Famous Indigenous musician and actor Balang T. E. Lewis has been honoured on a Katherine wall two years after his sudden death shocked Australia.
The mural, on the main street of Katherine, is a replica of a black and white photograph taken by a family member in the small, remote community of Beswick, just over 100km from Katherine.
The Murrungun man who was born and raised in Ngkurr might be known across the world for his trailblazing acting career, but in Katherine he is better remembered as the musician with an important message.
Those who knew him best say he wanted to "raise Indigenous stories from the dust, so everyone can better understand Indigenous culture".
Mr Lewis was famously propelled into stardom after he was discovered in an airport while on a sport trip and offered the lead role in the 1978 film The Chant of Jimmie Blacksmith.
He spent 20 years living in Melbourne carving out a career in acting and music before returning to the Northern Territory with his partner to establish the Djilpin Arts Aboriginal Corporation and develop acclaimed events like the Walking with Spirits Festival.
"I remember Balang as a brave, brash, gentle and generous man, and he is an example of the amazing people who have come out of the Katherine region," Katherine Regional Arts executive officer Jacinta Mooney said.
A key player in shining a light on the famous figure, with the Chief Ministers Office, Mrs Mooney said the mural underlines the "incredible contribution he made, and the amazing work he did."
"I hope it will remind people of what is possible," she said.
"It is important to remember these people and make sure these stories are not lost, because they inspire and put faith into humanity."
The mural brings the small town's tally of rapidly evolving walls to almost 25, and is the second in a string of street art portraits telling the stories of people from Katherine and the region.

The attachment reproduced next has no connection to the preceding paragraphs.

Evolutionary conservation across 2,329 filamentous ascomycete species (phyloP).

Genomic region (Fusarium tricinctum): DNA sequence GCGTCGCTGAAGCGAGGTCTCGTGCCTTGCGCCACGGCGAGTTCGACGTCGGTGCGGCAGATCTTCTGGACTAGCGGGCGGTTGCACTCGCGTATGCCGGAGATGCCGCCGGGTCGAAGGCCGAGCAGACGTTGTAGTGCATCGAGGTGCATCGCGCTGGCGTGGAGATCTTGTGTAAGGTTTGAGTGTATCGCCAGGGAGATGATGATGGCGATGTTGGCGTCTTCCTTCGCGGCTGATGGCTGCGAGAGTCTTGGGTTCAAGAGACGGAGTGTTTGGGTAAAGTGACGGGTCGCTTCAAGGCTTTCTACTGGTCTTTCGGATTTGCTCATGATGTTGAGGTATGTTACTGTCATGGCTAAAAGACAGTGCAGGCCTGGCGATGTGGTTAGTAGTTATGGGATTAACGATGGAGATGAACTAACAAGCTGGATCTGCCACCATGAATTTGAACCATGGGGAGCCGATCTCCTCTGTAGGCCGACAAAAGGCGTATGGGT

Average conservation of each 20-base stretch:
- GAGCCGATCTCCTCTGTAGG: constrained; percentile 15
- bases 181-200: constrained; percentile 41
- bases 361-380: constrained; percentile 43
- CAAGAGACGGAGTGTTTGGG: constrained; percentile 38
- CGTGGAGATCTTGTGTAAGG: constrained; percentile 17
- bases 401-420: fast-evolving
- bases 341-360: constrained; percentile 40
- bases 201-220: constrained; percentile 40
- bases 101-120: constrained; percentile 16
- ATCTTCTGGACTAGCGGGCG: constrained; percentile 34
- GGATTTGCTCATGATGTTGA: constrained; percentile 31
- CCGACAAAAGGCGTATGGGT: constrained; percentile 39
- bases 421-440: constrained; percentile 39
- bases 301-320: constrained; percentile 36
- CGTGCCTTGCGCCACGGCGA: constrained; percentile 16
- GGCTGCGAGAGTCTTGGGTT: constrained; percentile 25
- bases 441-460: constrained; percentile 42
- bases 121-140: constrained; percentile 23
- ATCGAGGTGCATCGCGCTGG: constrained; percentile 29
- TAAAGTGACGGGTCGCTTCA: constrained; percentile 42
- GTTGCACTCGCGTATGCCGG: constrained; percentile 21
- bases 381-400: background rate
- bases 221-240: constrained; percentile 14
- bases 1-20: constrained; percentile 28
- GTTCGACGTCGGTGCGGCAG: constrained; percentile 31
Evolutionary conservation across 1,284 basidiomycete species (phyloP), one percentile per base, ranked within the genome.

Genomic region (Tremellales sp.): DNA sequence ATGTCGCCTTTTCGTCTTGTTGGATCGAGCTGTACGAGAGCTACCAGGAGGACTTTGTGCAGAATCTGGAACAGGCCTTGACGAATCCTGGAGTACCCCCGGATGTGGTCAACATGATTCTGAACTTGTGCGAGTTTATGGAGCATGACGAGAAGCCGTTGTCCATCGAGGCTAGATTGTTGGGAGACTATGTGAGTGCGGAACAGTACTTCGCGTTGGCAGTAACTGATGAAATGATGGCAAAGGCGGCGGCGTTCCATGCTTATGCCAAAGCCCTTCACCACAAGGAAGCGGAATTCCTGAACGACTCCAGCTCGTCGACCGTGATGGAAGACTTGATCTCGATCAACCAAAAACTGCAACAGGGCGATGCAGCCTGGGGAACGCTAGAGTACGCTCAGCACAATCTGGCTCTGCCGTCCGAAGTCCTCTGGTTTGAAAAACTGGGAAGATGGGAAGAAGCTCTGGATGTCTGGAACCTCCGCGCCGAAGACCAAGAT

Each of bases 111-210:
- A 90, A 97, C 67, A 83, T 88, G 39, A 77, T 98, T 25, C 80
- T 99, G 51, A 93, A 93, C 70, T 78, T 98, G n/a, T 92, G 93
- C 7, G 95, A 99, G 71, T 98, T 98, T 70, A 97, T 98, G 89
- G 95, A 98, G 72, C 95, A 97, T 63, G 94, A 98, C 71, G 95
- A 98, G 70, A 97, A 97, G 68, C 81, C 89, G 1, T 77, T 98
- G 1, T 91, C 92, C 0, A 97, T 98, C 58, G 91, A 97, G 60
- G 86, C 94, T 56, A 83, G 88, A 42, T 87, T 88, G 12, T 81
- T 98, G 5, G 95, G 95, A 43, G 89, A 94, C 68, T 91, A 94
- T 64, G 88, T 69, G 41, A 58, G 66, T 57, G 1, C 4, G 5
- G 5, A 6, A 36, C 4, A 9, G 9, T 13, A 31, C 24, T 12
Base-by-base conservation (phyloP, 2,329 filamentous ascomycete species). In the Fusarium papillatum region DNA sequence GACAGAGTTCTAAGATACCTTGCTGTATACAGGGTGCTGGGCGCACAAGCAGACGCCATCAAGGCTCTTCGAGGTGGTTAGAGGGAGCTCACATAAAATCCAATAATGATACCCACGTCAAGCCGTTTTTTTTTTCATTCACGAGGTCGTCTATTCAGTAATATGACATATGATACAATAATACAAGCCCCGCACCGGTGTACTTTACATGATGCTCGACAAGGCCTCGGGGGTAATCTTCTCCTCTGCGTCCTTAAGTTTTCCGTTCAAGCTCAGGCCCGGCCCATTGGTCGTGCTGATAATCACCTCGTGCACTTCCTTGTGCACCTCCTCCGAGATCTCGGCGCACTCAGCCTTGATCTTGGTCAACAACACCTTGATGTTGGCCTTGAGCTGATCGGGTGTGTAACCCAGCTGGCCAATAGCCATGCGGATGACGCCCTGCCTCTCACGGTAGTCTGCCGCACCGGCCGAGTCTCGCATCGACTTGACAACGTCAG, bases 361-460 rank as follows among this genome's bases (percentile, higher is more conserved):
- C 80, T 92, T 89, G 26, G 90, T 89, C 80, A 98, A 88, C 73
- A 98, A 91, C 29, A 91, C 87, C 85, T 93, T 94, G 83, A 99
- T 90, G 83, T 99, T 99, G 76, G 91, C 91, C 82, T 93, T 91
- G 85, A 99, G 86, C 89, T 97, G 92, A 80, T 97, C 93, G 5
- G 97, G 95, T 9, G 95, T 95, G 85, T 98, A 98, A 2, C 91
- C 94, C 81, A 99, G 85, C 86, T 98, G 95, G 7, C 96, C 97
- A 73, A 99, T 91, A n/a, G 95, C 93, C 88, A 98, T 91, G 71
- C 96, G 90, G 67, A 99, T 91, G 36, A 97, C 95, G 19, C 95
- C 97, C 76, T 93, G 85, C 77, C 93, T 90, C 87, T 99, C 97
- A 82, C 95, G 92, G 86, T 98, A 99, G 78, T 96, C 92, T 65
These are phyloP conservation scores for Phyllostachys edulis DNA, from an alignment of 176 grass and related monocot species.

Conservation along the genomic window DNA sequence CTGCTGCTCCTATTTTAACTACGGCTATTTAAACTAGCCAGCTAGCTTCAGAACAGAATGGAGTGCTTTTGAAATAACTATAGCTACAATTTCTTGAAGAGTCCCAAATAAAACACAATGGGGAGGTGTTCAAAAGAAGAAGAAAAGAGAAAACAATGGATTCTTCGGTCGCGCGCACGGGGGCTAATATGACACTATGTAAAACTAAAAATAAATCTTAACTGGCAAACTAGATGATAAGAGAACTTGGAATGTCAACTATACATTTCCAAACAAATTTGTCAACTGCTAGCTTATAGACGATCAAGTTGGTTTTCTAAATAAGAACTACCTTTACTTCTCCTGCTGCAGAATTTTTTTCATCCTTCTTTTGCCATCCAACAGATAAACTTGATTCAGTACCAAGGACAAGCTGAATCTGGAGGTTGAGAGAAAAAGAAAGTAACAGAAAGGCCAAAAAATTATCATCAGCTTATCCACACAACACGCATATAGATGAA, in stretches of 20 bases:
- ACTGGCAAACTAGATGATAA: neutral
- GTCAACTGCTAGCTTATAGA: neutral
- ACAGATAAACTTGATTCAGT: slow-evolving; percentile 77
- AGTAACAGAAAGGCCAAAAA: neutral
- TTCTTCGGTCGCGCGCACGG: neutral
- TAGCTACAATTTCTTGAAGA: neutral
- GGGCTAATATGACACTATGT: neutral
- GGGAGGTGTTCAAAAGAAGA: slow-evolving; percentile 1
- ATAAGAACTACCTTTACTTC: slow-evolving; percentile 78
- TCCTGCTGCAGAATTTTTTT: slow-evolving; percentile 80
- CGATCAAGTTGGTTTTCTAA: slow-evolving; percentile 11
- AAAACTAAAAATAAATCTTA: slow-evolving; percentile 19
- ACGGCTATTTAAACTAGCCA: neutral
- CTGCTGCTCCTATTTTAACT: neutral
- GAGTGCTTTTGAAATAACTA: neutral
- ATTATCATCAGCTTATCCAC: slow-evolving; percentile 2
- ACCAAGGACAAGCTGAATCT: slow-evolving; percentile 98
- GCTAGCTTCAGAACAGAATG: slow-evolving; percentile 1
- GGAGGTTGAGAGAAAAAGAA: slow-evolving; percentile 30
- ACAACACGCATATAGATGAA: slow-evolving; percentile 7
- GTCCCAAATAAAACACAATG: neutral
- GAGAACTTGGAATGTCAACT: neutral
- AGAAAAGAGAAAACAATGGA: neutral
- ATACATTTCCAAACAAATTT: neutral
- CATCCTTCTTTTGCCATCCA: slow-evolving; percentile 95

Late last year in November, a black and white portrait of an Alawa man, known as Neighbour - who saved the policeman who'd arrested him moments before from drowning in a river - was plastered high on Railway Terrace.
The mural was a tribute to a well-known story of bravery and was aimed at changing perceptions in a town with almost no other obvious markers to its rich history.
It was painted by Darwin street artist Jesse Bell, who has been forging ahead with Katherine's newest mural for the past 24 hours.
Working with Darwin artist David Collins, the pair from Proper Creative, say they are excited to be involved in preserving and highlighting role models on Katherine's walls.
"The 'Neighbour' mural was really received well, people were talking about it down south," Mr Collins said.
"Neighbour was of national hero status and Tommy was well known across the globe for his amazing work.
"This mural celebrates a man who achieved so much, he went through trauma and had a successful music and acting career.
"He was a real multi-dimensional guy."
Mr Lewis died suddenly from a heart attack on May 10, 2018.
A year after his death, Djilpin Arts hosted a series of concerts as a homage to its founding and artistic director Mr Lewis.
His vision was a "culturally safe place where everyone could come together to learn, share, exchange and enjoy," a Djilpin Arts spokesperson said before the first of three Beswick concerts.
Over the next year, many more tributes were held in Katherine and across Australia, including smoking ceremonies with Bunggul - an ancient custom which involves smoldering native plants, warding off bad spirits and releasing others.
Wherever he spent prominent time, dancers from Beswick have traced his footsteps, smoke in tow: his house in Katherine, the Melbourne cinema where his last film was screened and the Djilpin Arts centre, to name a few.
Mr Collins said the mural is a way to carry on the legacy of a larger-than-life character, who worked hard to preserve and share his culture.
"He is a reminder to everyone from Katherine, especially Indigenous people, that they can do amazing things, and for the people who don't know the history, hopefully they will be prompted to find out."
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